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A novel approach for protein subcellular location prediction using amino acid exposure.

Mer AS, Andrade-Navarro MA - BMC Bioinformatics (2013)

Bottom Line: For stage one, we trained multiple Support Vector Machines (SVMs) to score eukaryotic protein sequences for membership to each of three categories: nuclear, cytoplasmic and extracellular, plus extra category nucleocytoplasmic, accounting for the fact that a large number of proteins shuttles between those two locations.In stage two we use an artificial neural network (ANN) to propose a category from the scores given to the four locations in stage one.Our algorithm uses a novel approach to address the multiclass classification problem.

View Article: PubMed Central - HTML - PubMed

Affiliation: Computational Biology and Data Mining, Max Delbrück Center for Molecular Medicine, Robert-Rössle-Str, 10, Berlin 13125, Germany. miguel.andrade@mdc-berlin.de.

ABSTRACT

Background: Proteins perform their functions in associated cellular locations. Therefore, the study of protein function can be facilitated by predictions of protein location. Protein location can be predicted either from the sequence of a protein alone by identification of targeting peptide sequences and motifs, or by homology to proteins of known location. A third approach, which is complementary, exploits the differences in amino acid composition of proteins associated to different cellular locations, and can be useful if motif and homology information are missing. Here we expand this approach taking into account amino acid composition at different levels of amino acid exposure.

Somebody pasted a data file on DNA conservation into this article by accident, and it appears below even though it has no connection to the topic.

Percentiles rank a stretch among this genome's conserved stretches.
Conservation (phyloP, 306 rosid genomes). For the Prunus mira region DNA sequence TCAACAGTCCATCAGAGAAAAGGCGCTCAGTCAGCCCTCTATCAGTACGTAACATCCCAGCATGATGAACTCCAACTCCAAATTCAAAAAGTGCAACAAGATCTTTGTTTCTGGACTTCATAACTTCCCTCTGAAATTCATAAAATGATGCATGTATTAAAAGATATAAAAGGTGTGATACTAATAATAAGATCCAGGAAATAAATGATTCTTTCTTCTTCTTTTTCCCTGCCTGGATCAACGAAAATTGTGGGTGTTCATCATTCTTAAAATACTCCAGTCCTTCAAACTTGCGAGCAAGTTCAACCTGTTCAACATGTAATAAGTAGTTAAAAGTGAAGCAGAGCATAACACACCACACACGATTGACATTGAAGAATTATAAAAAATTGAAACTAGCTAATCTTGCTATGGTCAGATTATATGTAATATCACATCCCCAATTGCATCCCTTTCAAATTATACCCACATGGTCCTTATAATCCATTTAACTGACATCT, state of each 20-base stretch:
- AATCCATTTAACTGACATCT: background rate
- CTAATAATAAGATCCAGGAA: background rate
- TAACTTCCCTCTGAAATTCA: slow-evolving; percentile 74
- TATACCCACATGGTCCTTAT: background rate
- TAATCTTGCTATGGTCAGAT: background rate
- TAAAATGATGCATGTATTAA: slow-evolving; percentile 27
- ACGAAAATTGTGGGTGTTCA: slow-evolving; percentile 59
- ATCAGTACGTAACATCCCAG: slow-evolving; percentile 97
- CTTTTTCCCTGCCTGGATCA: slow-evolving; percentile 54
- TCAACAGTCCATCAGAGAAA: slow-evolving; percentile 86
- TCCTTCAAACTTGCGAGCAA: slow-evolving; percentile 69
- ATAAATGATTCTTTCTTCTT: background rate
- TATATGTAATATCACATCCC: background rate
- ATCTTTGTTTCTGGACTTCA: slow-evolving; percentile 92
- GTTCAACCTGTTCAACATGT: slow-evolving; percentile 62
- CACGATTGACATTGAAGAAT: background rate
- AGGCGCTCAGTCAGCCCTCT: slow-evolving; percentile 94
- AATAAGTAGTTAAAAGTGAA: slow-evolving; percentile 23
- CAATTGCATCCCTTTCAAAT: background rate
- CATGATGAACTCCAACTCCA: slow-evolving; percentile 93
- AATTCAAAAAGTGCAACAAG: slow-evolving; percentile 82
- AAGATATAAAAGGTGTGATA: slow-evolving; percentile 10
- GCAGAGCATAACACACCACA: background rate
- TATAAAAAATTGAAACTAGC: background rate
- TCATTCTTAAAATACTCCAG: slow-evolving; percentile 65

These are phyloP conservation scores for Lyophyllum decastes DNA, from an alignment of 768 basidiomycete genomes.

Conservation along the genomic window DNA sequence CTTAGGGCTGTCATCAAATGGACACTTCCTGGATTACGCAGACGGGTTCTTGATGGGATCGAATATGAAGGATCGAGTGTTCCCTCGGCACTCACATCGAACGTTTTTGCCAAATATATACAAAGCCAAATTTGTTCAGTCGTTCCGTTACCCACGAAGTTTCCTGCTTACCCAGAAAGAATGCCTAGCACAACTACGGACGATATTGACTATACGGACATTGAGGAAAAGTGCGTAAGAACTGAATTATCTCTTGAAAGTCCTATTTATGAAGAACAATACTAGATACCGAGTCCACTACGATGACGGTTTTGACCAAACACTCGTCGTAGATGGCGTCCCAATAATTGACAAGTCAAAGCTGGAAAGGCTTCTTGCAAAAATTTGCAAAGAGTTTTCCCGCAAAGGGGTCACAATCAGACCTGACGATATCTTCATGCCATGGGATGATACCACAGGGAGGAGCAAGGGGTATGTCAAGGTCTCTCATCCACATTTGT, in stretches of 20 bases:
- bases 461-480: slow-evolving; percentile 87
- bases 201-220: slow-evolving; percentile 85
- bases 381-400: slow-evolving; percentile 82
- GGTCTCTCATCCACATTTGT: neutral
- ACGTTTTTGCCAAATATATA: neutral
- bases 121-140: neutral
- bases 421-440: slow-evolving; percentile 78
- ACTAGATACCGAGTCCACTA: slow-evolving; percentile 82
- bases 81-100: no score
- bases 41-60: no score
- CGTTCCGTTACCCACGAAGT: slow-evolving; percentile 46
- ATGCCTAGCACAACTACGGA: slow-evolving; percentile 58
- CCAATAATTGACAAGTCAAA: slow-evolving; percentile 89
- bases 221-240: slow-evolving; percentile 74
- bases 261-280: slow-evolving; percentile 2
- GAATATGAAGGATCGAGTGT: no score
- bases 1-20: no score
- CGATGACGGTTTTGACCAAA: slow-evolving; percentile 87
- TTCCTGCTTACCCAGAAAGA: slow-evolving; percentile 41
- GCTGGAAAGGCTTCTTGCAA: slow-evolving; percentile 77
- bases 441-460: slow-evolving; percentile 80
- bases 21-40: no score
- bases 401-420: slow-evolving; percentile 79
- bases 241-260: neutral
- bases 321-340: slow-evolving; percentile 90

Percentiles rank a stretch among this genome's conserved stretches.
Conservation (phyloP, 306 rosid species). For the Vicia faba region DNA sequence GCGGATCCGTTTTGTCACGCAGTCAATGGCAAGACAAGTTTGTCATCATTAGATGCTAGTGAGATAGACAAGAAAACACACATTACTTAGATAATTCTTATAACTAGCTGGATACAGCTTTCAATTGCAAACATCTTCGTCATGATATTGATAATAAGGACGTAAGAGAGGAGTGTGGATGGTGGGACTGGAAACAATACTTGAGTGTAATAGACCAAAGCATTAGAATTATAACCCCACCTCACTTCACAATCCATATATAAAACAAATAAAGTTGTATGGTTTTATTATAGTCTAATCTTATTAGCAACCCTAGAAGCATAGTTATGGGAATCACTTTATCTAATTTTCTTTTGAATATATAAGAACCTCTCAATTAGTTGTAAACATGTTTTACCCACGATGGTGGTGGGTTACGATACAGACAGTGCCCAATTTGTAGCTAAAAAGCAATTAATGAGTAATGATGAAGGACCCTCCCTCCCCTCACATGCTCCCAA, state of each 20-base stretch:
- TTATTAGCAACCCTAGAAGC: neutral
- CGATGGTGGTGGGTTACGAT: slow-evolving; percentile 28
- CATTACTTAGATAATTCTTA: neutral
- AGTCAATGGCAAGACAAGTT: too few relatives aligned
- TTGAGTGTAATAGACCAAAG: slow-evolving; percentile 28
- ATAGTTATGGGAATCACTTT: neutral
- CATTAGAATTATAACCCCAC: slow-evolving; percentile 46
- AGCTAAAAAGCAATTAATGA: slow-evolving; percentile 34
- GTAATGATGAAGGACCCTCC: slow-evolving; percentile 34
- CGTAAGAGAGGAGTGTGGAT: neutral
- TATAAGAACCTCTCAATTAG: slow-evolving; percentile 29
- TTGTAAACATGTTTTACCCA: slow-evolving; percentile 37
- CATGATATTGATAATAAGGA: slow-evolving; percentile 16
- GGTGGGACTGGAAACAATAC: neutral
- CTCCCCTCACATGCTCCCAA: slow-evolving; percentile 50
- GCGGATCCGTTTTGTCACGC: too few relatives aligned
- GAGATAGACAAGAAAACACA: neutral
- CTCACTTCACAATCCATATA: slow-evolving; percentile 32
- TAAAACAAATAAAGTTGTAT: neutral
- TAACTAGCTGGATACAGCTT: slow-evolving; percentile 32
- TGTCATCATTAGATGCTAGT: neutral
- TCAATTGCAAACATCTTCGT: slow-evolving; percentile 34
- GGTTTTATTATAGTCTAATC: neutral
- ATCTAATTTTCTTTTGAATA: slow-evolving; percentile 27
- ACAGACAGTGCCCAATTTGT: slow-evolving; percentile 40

Results: Our method has two stages. For stage one, we trained multiple Support Vector Machines (SVMs) to score eukaryotic protein sequences for membership to each of three categories: nuclear, cytoplasmic and extracellular, plus extra category nucleocytoplasmic, accounting for the fact that a large number of proteins shuttles between those two locations. In stage two we use an artificial neural network (ANN) to propose a category from the scores given to the four locations in stage one. The method reaches an accuracy of 68% when using as input 3D-derived values of amino acid exposure. Calibration of the method using predicted values of amino acid exposure allows classifying proteins without 3D-information with an accuracy of 62% and discerning proteins in different locations even if they shared high levels of identity.

Conclusions: In this study we explored the relationship between residue exposure and protein subcellular location. We developed a new algorithm for subcellular location prediction that uses residue exposure signatures. Our algorithm uses a novel approach to address the multiclass classification problem. The algorithm is implemented as web server 'NYCE' and can be accessed at http://cbdm.mdc-berlin.de/~amer/nyce.